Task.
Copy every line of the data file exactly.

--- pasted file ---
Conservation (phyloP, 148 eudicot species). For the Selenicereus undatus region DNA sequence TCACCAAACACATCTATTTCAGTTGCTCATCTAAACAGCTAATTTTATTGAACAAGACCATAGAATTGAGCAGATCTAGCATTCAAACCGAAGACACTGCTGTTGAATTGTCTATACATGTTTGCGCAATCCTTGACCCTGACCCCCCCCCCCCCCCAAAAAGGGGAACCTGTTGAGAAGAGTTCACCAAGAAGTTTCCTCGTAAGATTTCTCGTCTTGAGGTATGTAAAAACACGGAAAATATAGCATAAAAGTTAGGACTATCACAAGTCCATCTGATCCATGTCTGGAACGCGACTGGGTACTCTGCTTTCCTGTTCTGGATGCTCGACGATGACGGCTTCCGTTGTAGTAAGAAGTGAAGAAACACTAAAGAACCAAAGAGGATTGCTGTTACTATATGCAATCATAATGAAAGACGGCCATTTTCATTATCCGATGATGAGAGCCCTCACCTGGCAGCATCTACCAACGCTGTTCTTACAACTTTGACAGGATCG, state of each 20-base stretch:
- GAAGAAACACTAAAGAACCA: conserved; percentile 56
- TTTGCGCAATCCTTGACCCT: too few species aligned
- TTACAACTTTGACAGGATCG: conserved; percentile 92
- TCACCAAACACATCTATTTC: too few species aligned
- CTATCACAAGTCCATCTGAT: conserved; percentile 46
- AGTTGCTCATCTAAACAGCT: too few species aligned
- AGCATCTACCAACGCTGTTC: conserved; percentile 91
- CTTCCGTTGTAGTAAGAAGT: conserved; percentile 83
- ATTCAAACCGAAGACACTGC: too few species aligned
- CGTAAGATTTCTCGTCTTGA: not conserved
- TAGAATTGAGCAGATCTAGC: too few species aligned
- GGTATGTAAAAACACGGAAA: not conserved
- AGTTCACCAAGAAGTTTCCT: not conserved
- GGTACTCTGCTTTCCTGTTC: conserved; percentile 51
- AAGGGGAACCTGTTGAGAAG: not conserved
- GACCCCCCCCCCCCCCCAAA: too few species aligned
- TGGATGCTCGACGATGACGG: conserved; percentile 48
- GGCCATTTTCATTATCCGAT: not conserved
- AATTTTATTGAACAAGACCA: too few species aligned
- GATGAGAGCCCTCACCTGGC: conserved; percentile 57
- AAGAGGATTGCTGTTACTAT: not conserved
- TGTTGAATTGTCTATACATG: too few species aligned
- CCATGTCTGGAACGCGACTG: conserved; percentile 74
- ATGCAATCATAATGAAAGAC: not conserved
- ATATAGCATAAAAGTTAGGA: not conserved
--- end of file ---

Conservation (phyloP, 148 eudicot species). For the Selenicereus undatus region DNA sequence TCACCAAACACATCTATTTCAGTTGCTCATCTAAACAGCTAATTTTATTGAACAAGACCATAGAATTGAGCAGATCTAGCATTCAAACCGAAGACACTGCTGTTGAATTGTCTATACATGTTTGCGCAATCCTTGACCCTGACCCCCCCCCCCCCCCAAAAAGGGGAACCTGTTGAGAAGAGTTCACCAAGAAGTTTCCTCGTAAGATTTCTCGTCTTGAGGTATGTAAAAACACGGAAAATATAGCATAAAAGTTAGGACTATCACAAGTCCATCTGATCCATGTCTGGAACGCGACTGGGTACTCTGCTTTCCTGTTCTGGATGCTCGACGATGACGGCTTCCGTTGTAGTAAGAAGTGAAGAAACACTAAAGAACCAAAGAGGATTGCTGTTACTATATGCAATCATAATGAAAGACGGCCATTTTCATTATCCGATGATGAGAGCCCTCACCTGGCAGCATCTACCAACGCTGTTCTTACAACTTTGACAGGATCG, state of each 20-base stretch:
- GAAGAAACACTAAAGAACCA: conserved; percentile 56
- TTTGCGCAATCCTTGACCCT: too few species aligned
- TTACAACTTTGACAGGATCG: conserved; percentile 92
- TCACCAAACACATCTATTTC: too few species aligned
- CTATCACAAGTCCATCTGAT: conserved; percentile 46
- AGTTGCTCATCTAAACAGCT: too few species aligned
- AGCATCTACCAACGCTGTTC: conserved; percentile 91
- CTTCCGTTGTAGTAAGAAGT: conserved; percentile 83
- ATTCAAACCGAAGACACTGC: too few species aligned
- CGTAAGATTTCTCGTCTTGA: not conserved
- TAGAATTGAGCAGATCTAGC: too few species aligned
- GGTATGTAAAAACACGGAAA: not conserved
- AGTTCACCAAGAAGTTTCCT: not conserved
- GGTACTCTGCTTTCCTGTTC: conserved; percentile 51
- AAGGGGAACCTGTTGAGAAG: not conserved
- GACCCCCCCCCCCCCCCAAA: too few species aligned
- TGGATGCTCGACGATGACGG: conserved; percentile 48
- GGCCATTTTCATTATCCGAT: not conserved
- AATTTTATTGAACAAGACCA: too few species aligned
- GATGAGAGCCCTCACCTGGC: conserved; percentile 57
- AAGAGGATTGCTGTTACTAT: not conserved
- TGTTGAATTGTCTATACATG: too few species aligned
- CCATGTCTGGAACGCGACTG: conserved; percentile 74
- ATGCAATCATAATGAAAGAC: not conserved
- ATATAGCATAAAAGTTAGGA: not conserved